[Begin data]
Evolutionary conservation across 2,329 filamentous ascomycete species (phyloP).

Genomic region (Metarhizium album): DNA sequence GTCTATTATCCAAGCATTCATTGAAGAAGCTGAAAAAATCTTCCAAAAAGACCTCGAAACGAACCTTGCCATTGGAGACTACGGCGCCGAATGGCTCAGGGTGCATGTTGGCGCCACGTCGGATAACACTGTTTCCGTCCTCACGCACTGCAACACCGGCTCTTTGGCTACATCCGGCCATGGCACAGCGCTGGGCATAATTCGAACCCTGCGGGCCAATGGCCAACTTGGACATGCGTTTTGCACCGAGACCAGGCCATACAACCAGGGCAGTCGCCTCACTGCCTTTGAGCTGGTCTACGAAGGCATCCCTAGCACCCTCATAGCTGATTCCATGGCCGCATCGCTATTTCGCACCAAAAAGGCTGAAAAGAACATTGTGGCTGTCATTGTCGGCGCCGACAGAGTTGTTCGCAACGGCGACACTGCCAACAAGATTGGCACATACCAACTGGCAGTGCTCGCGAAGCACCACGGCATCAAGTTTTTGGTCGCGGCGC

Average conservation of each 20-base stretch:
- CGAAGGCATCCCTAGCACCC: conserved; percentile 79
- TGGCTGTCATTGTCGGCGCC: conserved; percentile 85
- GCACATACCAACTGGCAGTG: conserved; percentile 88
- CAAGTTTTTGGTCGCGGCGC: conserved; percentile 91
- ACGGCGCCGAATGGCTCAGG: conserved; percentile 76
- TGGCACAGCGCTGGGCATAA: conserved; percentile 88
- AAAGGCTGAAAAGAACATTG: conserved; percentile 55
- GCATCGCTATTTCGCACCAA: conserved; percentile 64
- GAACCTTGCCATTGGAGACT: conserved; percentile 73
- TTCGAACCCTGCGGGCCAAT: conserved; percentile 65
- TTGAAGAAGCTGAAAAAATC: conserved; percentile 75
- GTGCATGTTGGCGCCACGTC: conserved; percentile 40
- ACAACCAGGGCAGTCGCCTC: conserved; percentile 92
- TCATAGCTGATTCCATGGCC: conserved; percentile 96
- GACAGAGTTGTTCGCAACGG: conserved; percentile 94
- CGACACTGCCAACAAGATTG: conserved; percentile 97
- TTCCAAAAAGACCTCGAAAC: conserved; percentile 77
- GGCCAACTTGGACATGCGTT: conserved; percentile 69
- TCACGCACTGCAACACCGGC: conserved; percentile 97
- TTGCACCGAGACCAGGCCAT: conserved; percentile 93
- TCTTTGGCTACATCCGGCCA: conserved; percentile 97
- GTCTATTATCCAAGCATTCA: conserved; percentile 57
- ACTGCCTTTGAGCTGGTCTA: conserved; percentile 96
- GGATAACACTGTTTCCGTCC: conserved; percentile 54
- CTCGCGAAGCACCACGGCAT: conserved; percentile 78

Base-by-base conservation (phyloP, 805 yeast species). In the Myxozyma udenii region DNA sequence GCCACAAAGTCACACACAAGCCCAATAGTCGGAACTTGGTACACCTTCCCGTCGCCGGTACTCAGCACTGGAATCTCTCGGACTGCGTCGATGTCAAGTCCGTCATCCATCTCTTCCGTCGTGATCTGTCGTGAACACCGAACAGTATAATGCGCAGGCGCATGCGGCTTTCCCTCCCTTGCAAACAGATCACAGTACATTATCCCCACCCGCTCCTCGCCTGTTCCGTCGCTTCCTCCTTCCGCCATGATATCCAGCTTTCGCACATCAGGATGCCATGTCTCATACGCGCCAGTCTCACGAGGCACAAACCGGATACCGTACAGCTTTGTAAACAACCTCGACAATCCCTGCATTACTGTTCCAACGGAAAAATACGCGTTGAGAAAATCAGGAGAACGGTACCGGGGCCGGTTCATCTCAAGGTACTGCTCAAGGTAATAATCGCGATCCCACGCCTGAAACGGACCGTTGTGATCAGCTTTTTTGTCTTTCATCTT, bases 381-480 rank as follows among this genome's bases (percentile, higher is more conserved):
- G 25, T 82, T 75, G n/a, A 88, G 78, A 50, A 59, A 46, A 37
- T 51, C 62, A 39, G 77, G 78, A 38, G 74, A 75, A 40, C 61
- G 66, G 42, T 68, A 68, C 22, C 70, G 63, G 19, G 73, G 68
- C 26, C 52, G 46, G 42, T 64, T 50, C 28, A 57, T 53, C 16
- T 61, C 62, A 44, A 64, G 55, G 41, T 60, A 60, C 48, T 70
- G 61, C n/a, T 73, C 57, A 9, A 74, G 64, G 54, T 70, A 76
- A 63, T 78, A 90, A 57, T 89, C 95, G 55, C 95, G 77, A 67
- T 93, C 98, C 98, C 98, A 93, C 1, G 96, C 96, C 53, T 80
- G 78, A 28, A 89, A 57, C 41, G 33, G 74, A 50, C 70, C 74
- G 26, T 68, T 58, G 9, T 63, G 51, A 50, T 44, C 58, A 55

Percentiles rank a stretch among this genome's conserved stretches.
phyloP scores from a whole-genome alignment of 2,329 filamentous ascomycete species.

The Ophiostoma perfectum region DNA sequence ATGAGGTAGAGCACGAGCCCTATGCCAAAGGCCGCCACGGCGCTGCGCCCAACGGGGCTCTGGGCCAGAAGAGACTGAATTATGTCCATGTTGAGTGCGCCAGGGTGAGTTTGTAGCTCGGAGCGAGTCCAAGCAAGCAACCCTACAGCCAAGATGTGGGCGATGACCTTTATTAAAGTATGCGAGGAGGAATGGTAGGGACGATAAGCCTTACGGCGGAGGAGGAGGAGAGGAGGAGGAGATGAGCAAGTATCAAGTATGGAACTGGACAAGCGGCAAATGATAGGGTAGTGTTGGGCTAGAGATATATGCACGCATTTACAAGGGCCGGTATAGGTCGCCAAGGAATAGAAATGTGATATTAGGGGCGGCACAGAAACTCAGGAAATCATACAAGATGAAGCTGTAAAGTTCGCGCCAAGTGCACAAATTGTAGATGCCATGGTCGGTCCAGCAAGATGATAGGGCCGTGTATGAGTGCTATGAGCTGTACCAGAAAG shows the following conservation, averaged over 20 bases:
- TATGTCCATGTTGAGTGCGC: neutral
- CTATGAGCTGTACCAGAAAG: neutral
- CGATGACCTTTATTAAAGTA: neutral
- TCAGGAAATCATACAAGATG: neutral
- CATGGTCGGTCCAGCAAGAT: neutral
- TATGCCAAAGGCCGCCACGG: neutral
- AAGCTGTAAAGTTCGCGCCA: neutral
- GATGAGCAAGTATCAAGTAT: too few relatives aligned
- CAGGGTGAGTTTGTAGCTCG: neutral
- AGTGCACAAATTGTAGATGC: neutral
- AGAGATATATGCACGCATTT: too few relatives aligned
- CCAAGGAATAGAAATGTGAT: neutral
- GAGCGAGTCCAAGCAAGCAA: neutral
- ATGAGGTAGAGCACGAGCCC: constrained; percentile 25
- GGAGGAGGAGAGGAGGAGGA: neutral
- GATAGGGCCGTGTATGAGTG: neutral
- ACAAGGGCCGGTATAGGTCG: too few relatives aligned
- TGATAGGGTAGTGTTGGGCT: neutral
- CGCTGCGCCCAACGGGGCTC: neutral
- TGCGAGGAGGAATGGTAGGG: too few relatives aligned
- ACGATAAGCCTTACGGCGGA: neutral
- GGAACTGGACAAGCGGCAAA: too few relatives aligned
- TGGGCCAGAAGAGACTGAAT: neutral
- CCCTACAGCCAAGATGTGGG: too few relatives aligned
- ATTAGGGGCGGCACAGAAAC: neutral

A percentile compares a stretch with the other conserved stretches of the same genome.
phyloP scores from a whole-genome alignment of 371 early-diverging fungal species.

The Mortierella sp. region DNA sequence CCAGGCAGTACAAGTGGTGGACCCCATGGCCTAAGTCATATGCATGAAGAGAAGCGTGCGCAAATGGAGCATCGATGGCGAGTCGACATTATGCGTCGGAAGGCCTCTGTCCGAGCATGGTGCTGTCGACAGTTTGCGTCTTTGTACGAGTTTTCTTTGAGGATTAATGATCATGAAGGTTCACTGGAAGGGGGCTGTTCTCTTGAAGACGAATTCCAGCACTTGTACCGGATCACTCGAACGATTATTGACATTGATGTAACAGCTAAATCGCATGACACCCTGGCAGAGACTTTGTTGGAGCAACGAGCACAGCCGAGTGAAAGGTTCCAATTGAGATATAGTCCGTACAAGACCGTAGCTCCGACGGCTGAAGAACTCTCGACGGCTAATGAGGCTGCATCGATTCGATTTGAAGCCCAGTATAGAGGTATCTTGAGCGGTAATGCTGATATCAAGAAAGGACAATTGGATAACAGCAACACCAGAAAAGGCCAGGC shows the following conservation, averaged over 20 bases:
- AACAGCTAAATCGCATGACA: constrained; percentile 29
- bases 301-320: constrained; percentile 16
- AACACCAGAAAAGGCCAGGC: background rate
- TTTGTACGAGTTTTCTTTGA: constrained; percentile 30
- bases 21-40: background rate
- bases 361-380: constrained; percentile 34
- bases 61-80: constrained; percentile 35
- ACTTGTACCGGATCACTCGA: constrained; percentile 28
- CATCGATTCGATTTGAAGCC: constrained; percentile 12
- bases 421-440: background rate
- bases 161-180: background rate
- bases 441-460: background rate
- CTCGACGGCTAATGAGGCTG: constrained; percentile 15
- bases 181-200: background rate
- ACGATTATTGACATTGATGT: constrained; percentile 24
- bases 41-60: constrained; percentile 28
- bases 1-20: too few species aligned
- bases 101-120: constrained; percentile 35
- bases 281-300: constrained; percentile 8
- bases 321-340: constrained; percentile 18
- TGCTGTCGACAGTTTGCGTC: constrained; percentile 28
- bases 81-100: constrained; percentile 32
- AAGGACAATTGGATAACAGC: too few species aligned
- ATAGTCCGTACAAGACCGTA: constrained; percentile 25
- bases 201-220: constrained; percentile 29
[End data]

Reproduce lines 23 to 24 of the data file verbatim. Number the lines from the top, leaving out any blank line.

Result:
- TTGCACCGAGACCAGGCCAT: conserved; percentile 93
- TCTTTGGCTACATCCGGCCA: conserved; percentile 97